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There are several proposed types of exotic matter:
- Hypothetical particles and states of matter that have "exotic" physical properties that would violate known laws of physics, such as a particle having a negative mass.
- Hypothetical particles and states of matter that have not yet been encountered, but whose properties would be within the realm of mainstream physics if found to exist.
- Several particles whose existence has been experimentally confirmed that are conjectured to be exotic hadrons and within the Standard Model.
- States of matter that are not commonly encountered, such as Bose–Einstein condensates, fermionic condensates, nuclear matter, quantum spin liquid, string-net liquid, supercritical fluid, color-glass condensate, quark–gluon plasma, Rydberg matter, Rydberg polaron, photonic matter, and time crystal but whose properties are entirely within the realm of mainstream physics.
- Forms of matter that are poorly understood, such as dark matter and mirror matter.
- Ordinary matter placed under high pressure, which may result in dramatic changes in its physical or chemical properties.
- Degenerate matter
- Exotic atoms
Negative mass would possess some strange properties, such as accelerating in the direction opposite of applied force. Despite being inconsistent with the expected behavior of "normal" matter, negative mass is mathematically consistent and introduces no violation of conservation of momentum or energy. It is used in certain speculative theories, such as on the construction of artificial wormholes and the Alcubierre drive. The closest known real representative of such exotic matter is the region of pseudo-negative-pressure density produced by the Casimir effect.
If the rest mass is complex this implies that the denominator is complex because the total energy is observable and thus must be real. Therefore, the quantity under the square root must be negative, which can only happen if v is greater than c. As noted by Gregory Benford et al., special relativity implies that tachyons, if they existed, could be used to communicate backwards in time (see tachyonic antitelephone). Because time travel is considered to be non-physical, tachyons are believed by physicists either not to exist, or else to be incapable of interacting with normal matter.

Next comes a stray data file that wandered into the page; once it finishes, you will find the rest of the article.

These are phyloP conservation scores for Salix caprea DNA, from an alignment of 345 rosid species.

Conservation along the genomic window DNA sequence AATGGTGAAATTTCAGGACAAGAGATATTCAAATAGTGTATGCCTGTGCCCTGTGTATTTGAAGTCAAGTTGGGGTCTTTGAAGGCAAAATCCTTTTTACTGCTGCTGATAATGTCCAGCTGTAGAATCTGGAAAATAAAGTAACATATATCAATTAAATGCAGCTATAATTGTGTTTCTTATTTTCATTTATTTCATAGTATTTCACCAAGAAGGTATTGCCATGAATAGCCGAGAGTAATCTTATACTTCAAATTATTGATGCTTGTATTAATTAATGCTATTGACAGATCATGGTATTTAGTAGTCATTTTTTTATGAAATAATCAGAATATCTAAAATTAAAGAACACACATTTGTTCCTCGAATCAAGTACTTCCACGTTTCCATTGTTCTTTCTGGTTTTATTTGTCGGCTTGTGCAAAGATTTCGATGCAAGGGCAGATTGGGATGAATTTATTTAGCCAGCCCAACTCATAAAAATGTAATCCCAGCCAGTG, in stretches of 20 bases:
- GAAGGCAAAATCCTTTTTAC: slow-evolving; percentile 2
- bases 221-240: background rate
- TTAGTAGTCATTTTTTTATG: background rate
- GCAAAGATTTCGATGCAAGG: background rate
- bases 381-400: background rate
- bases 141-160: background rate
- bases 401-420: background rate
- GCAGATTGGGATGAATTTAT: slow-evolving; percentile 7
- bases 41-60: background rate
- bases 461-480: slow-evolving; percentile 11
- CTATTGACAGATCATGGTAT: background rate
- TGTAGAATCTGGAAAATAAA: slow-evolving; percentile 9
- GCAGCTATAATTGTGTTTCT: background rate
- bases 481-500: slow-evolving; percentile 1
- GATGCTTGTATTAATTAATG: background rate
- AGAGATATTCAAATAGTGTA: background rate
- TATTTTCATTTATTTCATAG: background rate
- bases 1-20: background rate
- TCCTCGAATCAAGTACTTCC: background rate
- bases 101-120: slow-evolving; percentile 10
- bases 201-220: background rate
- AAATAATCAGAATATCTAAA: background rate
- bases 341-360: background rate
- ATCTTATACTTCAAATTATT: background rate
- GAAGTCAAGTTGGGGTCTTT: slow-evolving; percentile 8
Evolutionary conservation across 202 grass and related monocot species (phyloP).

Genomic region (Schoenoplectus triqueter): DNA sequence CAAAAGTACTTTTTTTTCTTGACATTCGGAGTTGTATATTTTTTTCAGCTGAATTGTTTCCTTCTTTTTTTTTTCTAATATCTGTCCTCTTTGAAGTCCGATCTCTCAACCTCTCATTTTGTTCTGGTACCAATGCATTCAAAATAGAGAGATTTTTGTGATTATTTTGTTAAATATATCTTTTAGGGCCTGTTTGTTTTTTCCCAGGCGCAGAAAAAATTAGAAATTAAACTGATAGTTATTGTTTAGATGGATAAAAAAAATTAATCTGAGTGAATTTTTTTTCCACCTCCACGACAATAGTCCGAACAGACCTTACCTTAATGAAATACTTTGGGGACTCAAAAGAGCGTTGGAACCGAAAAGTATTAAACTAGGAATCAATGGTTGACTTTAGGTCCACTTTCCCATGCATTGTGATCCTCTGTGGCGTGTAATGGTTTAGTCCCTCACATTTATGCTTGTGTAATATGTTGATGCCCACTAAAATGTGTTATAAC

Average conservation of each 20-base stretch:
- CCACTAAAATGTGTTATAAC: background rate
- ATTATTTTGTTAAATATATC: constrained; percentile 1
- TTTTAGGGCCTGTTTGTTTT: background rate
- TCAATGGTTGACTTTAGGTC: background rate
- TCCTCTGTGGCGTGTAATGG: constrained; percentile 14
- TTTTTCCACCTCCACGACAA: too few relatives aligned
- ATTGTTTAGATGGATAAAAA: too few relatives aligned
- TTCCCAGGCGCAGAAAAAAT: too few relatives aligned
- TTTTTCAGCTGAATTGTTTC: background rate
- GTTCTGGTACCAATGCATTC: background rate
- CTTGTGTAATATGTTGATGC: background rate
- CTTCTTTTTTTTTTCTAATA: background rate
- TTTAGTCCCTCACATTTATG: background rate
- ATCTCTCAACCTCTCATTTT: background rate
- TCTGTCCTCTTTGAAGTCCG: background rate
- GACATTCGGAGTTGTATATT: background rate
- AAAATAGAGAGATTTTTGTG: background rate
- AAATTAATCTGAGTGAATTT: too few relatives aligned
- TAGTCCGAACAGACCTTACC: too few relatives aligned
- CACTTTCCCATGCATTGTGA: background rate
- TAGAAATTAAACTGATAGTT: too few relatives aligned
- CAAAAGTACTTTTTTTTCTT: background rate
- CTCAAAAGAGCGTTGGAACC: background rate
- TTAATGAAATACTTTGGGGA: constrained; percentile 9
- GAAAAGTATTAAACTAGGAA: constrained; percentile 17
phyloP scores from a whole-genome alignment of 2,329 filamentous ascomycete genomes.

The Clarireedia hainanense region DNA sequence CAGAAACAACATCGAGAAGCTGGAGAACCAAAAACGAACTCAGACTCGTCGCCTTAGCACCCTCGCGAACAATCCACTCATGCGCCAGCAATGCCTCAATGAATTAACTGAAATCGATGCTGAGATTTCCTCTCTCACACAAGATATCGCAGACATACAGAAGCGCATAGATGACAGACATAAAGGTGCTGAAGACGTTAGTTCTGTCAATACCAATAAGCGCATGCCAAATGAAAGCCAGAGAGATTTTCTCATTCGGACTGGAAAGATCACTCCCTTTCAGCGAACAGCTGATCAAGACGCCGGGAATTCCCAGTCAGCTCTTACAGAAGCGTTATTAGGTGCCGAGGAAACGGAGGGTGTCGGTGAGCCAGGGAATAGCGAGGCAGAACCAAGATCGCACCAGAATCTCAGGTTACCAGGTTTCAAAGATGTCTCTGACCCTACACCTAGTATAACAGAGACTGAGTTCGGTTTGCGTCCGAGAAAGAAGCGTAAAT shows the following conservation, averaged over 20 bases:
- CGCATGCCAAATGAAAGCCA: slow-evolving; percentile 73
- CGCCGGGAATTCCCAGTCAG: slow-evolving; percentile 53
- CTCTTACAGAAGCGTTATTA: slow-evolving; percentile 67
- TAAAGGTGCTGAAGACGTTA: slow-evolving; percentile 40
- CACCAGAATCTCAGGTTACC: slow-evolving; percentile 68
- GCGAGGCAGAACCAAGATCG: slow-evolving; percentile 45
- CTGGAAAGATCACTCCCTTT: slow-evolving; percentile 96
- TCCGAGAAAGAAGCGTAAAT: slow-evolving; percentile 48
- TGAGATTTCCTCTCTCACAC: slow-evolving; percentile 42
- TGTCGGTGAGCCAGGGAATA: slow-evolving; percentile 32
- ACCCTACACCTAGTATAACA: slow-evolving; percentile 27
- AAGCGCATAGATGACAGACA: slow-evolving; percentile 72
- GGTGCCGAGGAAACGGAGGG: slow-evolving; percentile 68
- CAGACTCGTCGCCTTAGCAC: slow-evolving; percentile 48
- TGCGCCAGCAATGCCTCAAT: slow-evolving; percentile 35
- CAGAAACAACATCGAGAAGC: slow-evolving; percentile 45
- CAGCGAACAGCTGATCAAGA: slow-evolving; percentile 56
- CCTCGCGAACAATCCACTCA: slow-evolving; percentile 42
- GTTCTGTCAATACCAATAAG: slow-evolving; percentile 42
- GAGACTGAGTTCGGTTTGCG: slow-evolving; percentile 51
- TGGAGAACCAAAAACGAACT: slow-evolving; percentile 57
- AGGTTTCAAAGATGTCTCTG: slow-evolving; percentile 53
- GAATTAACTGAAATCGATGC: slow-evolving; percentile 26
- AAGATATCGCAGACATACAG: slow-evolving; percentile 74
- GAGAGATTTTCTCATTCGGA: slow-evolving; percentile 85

Materials at high pressure
At high pressure, materials such as sodium chloride (NaCl) in the presence of an excess of either chlorine or sodium were transformed into compounds "forbidden" by classical chemistry, such as Na
3Cl and NaCl
3. Quantum mechanical calculations predict the possibility of other compounds, such as NaCl
2 and Na
2Cl. The materials are thermodynamically stable at high pressures. Such compounds may exist in natural environments that exist at high pressure, such as the deep ocean or inside planetary cores. The materials have potentially useful properties. For instance, Na
3Cl is a two-dimensional metal, made of layers of pure sodium and salt that can conduct electricity. The salt layers act as insulators while the sodium layers act as conductors.
- Antimatter – Material composed of antiparticles of the corresponding particles of ordinary matter
- Dark energy – Unknown property in cosmology that causes the expansion of the universe to accelerate.
- Dark matter – Hypothetical form of matter comprising most of the matter in the universe
- Gravitational interaction of antimatter – theory of gravity on antimatter
- Mirror matter – A hypothetical counterpart to ordinary matter
- Negative energy
- Negative mass – Concept in physical models
- QCD matter – Theorized phases of matter whose degrees of freedom include quarks and gluons
- Strange matter – Degenerate matter made from strange quarks
- G. A. Benford; D. L. Book; W. A. Newcomb (1970). "The Tachyonic Antitelephone". Physical Review D. 2 (2): 263. Bibcode:1970PhRvD...2..263B. doi:10.1103/PhysRevD.2.263.
- "Scientists turn table salt into forbidden compounds that violate textbook rules". Gizmag.com. Retrieved 21 January 2014.
- Zhang, W.; Oganov, A. R.; Goncharov, A. F.; Zhu, Q.; Boulfelfel, S. E.; Lyakhov, A. O.; Stavrou, E.; Somayazulu, M.; Prakapenka, V. B.; Konôpková, Z. (2013). "Unexpected Stable Stoichiometries of Sodium Chlorides". Science. 342 (6165): 1502–1505. arXiv:1310.7674. Bibcode:2013Sci...342.1502Z. doi:10.1126/science.1244989. PMID 24357316. S2CID 15298372.
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